As a longtime fan of the cult classic movie, Whatever Happened to Baby Jane, I'm eagerly anticipating every salacious moment of Ryan Murphy's new show, Feud. Exploring the notorious rivalry between Joan Crawford and Bette Davis, the show looks full of campy intrigue, heartbreak, and dark humor. So, it comes as little surprise that the visuals and music in the Feud opening credits also perfectly reflect those elements too.
Featuring a visual sequence that pays homage to the celebrated style of legendary animator Saul Bass (whose work you might know from the credits of Psycho and Vertigo), the Feud opening credits are gloriously vintage. But, it's the Feud opening credits theme which truly brings the sequence to life, channeling a specific feel of 1960s' cinema that recalls the work of Bernard Herrmann (the genius behind the violent strings of Psycho's main theme, and the brooding noir of the Taxi Driver soundtrack).
Composed by Mac Quayle, the Feud theme evokes the compelling atmosphere of classic Hollywood mysteries, thrillers, horrors, and noir of mid-century cinema. By doing so, the Feud opening credits sequence isn't just positioning the show within the period time frame that the true story is set, but is also positioning the drama of the tale within various dark genres of cinema from the time.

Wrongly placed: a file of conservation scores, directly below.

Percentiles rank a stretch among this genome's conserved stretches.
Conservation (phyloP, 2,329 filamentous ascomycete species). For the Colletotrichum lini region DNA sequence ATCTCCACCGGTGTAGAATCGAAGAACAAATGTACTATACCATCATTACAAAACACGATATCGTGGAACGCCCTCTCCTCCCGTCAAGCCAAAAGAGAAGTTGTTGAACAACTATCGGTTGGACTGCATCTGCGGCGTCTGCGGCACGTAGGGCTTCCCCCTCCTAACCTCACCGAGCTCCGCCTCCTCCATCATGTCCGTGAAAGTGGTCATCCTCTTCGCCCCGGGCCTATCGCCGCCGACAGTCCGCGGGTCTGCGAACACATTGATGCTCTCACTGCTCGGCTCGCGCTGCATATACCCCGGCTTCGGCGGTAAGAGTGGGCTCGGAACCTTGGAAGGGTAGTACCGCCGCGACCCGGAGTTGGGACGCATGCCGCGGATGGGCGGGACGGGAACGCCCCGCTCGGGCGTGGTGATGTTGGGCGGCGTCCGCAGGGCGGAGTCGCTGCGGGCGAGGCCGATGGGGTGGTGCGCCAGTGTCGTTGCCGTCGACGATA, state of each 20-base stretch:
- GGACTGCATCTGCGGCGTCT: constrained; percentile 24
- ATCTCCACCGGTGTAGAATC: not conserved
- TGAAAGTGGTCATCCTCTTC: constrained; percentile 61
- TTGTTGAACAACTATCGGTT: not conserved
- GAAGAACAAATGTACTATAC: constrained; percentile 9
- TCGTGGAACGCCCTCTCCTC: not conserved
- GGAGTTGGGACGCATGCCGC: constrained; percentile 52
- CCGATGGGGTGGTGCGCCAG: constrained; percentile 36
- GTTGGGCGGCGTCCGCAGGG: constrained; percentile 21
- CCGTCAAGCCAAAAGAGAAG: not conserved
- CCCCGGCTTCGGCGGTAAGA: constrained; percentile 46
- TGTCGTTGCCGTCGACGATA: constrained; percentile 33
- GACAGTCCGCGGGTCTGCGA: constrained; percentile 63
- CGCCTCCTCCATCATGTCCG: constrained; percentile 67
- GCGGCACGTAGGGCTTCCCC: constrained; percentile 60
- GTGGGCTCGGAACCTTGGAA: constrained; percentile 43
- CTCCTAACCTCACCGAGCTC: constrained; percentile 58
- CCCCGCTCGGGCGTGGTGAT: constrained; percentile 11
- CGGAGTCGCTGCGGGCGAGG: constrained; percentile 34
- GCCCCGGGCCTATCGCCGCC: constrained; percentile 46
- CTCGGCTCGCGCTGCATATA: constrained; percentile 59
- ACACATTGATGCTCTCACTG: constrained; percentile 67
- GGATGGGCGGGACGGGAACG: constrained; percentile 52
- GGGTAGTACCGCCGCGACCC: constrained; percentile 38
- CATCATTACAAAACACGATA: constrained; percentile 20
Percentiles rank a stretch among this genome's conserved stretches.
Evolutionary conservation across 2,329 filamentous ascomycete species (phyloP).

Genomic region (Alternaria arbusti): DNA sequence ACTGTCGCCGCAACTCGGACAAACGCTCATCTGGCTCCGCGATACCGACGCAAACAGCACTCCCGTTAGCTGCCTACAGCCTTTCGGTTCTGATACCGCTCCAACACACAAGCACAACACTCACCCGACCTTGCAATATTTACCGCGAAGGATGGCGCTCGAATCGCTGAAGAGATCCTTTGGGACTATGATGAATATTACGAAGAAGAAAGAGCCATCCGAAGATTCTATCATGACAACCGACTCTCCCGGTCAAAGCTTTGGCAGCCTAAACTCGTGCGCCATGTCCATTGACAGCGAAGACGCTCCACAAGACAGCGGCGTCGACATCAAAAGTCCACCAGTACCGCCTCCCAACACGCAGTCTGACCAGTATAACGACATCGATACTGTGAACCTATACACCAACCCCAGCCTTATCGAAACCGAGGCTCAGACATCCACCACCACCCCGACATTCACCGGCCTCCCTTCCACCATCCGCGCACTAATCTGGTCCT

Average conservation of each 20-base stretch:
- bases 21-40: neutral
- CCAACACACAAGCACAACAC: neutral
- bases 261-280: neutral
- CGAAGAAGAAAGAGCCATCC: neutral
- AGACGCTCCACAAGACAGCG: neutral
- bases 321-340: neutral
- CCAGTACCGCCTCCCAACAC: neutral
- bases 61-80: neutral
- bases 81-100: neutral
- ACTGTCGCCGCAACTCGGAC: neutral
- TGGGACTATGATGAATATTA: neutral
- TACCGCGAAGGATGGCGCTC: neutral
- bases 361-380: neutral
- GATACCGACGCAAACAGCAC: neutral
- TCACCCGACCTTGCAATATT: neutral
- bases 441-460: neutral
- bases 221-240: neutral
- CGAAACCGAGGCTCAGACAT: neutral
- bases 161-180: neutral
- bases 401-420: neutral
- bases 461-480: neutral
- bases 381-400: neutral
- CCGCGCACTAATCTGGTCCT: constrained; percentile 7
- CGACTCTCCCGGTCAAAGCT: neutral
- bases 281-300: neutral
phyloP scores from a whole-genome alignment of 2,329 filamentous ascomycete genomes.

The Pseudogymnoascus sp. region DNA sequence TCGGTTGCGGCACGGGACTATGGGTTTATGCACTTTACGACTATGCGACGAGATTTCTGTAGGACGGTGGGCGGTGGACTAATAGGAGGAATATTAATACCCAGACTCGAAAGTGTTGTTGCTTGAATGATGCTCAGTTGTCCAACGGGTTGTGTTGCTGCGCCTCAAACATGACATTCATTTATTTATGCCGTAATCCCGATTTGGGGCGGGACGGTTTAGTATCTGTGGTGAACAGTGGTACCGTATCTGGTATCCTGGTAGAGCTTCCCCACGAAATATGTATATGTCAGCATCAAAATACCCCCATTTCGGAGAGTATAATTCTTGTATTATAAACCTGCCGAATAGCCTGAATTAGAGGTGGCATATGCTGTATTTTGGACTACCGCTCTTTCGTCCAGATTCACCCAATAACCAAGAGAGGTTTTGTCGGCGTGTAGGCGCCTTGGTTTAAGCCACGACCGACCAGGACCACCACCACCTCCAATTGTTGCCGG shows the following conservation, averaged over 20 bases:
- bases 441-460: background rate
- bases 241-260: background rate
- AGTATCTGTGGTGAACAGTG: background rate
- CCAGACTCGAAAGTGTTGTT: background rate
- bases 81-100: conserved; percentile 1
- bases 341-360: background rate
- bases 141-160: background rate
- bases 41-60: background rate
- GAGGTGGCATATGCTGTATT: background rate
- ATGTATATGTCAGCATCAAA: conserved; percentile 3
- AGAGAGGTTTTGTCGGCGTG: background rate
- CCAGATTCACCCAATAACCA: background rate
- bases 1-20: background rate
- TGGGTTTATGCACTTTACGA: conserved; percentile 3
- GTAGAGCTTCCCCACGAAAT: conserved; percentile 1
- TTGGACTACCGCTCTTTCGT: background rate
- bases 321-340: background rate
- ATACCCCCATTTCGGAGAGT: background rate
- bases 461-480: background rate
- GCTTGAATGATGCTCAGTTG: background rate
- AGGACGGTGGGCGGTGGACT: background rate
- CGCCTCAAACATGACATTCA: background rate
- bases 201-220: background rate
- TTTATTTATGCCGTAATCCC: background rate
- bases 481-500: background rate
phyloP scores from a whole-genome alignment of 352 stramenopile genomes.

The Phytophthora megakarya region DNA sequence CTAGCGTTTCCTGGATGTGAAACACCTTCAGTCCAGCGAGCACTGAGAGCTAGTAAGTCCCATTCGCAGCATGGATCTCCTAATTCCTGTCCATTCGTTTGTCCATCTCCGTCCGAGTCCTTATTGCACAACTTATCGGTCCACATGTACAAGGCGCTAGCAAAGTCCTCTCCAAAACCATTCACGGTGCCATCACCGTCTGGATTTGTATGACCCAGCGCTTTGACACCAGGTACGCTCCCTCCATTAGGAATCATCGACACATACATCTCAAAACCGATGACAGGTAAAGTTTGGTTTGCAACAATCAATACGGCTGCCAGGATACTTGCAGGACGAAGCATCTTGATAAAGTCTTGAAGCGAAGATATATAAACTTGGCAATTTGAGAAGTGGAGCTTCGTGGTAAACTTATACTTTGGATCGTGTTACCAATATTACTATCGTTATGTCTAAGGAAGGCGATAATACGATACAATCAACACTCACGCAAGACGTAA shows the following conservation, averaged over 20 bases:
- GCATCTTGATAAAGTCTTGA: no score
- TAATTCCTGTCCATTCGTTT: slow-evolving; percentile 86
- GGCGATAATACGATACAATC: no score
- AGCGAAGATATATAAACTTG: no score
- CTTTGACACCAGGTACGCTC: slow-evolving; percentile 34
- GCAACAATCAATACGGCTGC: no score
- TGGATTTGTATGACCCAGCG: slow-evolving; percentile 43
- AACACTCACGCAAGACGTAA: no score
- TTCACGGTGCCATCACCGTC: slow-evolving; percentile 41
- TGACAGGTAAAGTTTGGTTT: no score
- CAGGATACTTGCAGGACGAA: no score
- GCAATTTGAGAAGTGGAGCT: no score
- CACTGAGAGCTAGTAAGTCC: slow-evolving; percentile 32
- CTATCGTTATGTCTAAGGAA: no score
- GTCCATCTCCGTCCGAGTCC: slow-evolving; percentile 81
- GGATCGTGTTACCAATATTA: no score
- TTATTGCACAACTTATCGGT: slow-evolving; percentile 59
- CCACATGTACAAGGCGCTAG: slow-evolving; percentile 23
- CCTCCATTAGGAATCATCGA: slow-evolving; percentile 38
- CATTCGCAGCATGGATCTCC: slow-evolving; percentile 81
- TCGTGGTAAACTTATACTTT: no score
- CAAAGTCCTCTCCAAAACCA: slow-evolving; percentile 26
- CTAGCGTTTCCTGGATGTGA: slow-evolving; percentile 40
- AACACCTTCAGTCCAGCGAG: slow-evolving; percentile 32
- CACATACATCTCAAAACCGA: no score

In an interview with Vanity Fair, executive producer, Alexis Martin Woodall, explained how the Feud credit sequence was designed to be "very much time and place," saying of the theme song, "We wanted to honor what the music and the score of that time felt like, and give it a little bit of a noir feel, and a jazzy feel." Well, mission achieved, guys. It's an absolute dream.
Within the execution of the theme song alone, it's easy to hear a musical interpretation of the real-life, Hollywood horrors that Feud looks set to explore. On the one hand, the famed antagonism between Crawford and Davis may seem like a horrifying enough tale for any show to dramatize. But, by delving deeper into the ageism, sexism, and industry misogyny that the two actors faced in the twilight of their incredible careers, Feud is scratching beneath the surface of that horror to reveal the true monster of the tale: the institutionalized prejudices of the Hollywood system.
As reported by Variety, Murphy explained that within the process of making Feud, he found one idea "really interesting to explore was the idea of what a tragedy the last 15 years was in the lives of these women and how they deserved so much more." And that level of tragedy is startlingly clear within the music of the opening credits of the show.
Beautiful yet severe, epic yet nuanced, tragic and foreboding: The Feud theme encompasses a great deal of what is compelling about Davis and Crawford's respective stories, as well as the one they shared together. And it looks like something that Feud has managed to recreate in the best way.
Feud premieres on FX on Sunday, March 5.